Anne Perry’s Victorian mysteries are a surefire staple for historical entertainment. It’s light fare, but the research and setting make it all very worthwhile. I had tried several Thomas and Charlotte Pitt’s books, but this is the first time I tried a mystery with Inspector William Monk.

The twist of the story is that the narrator, William Monk, wakes up on page 1 in a hospital, with no memory at all of who he is and how he came there. The only information he gathers is that he is a policeman. For fear of being left without a job by his calculating and supercilious superior , he has to hide his condition and go back early to his investigations, leading to a parallel plot between the murder of a young gentleman back from the Crimean war and a research of who Monk is and how he got injured.

I don’t quite know how believable this amnesia is, but I found it a quite effective and rather innovative way to introduce us to a new character who isn’t quite friendly and straightforward. As Monk gets back to his apartment early in the book (on the basis of a note in his pocket), he looks for clues about his past life and character from his belongings discovers himself as an ambitious, driven but uncaring man. I liked that part very much.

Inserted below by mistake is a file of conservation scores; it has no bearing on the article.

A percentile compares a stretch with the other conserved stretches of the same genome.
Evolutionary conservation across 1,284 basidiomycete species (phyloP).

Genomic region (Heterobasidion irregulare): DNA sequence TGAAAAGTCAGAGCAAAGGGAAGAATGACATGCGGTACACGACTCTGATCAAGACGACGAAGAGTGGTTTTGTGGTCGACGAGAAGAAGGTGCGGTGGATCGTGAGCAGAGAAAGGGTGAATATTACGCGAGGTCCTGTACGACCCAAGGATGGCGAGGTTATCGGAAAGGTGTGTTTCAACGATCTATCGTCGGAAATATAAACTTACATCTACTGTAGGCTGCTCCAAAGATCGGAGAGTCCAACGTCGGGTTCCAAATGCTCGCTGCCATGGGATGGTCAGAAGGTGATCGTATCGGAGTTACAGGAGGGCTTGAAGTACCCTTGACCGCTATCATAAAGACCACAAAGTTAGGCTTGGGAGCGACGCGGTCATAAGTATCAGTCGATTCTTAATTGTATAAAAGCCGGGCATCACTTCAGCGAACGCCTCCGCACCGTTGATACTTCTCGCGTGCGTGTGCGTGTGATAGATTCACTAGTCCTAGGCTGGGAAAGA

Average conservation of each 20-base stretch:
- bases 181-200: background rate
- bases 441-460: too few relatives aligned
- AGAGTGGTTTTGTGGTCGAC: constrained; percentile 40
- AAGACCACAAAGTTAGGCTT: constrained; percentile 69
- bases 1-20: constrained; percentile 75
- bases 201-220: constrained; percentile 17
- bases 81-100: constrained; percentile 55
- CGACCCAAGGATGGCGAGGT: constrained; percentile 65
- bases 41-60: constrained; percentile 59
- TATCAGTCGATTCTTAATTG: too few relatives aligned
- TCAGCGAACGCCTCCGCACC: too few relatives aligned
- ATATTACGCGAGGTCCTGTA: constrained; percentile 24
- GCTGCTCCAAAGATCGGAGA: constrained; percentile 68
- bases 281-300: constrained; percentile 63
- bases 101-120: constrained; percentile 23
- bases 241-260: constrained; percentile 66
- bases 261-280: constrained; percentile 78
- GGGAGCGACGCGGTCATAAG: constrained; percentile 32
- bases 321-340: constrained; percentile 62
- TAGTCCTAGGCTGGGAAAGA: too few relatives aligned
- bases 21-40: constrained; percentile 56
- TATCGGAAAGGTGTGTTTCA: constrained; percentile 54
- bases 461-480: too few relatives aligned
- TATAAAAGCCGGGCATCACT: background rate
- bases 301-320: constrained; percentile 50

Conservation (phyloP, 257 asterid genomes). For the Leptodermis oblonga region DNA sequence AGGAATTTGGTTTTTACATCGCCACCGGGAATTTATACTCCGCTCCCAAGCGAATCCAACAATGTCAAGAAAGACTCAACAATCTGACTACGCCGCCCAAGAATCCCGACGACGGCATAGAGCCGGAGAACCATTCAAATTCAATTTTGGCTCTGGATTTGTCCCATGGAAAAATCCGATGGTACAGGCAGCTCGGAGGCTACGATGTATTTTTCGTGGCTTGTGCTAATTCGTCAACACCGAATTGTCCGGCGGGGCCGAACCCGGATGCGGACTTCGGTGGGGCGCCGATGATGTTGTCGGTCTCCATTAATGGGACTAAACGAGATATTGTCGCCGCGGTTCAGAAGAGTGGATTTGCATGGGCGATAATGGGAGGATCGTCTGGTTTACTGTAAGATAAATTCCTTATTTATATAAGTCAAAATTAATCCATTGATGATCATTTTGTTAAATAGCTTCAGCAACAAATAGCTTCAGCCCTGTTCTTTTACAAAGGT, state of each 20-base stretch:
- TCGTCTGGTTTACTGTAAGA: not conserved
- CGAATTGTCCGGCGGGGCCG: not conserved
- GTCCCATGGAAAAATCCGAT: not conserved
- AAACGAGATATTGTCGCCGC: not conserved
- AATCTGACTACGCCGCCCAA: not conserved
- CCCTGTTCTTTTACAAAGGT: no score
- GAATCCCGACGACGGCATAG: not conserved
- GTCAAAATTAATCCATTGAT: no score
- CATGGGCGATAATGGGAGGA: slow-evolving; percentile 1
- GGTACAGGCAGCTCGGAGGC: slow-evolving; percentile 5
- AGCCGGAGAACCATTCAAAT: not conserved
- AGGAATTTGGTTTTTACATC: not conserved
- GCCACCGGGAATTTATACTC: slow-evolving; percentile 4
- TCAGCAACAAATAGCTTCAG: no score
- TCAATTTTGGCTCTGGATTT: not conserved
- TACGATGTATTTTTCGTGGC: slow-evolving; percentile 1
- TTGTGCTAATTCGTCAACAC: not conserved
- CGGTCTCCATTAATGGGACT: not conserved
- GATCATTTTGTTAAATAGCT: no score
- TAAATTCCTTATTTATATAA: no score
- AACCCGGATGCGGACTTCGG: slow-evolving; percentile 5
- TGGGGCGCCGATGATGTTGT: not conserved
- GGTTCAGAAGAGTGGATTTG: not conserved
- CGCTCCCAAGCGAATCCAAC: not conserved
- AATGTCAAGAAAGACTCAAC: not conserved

On the whole, as in most Anne Perry’s mysteries, the fun lies more in the plot than in the secondary characters who are a bit two-dimensional. But being the first book in a series, there’s a lot of ground information handed out to us about  the duo of recurring characters: Monk of course and a young woman, Hester Latterly, who has joined Nightingale’s nursing teams in the Crimean war. Both characters are difficult and conflicted, which bear promises for future adventures (although it is a bit too obvious that these two will eventually fall for each other).

As in the Pitt series, research is impeccable and veers towards Dickens world. It certainly gives a darker feeling, but sometimes the amount of awareness for Victorian inequalities and injustice by the main characters borders on anachronism. I’ll return to the series though!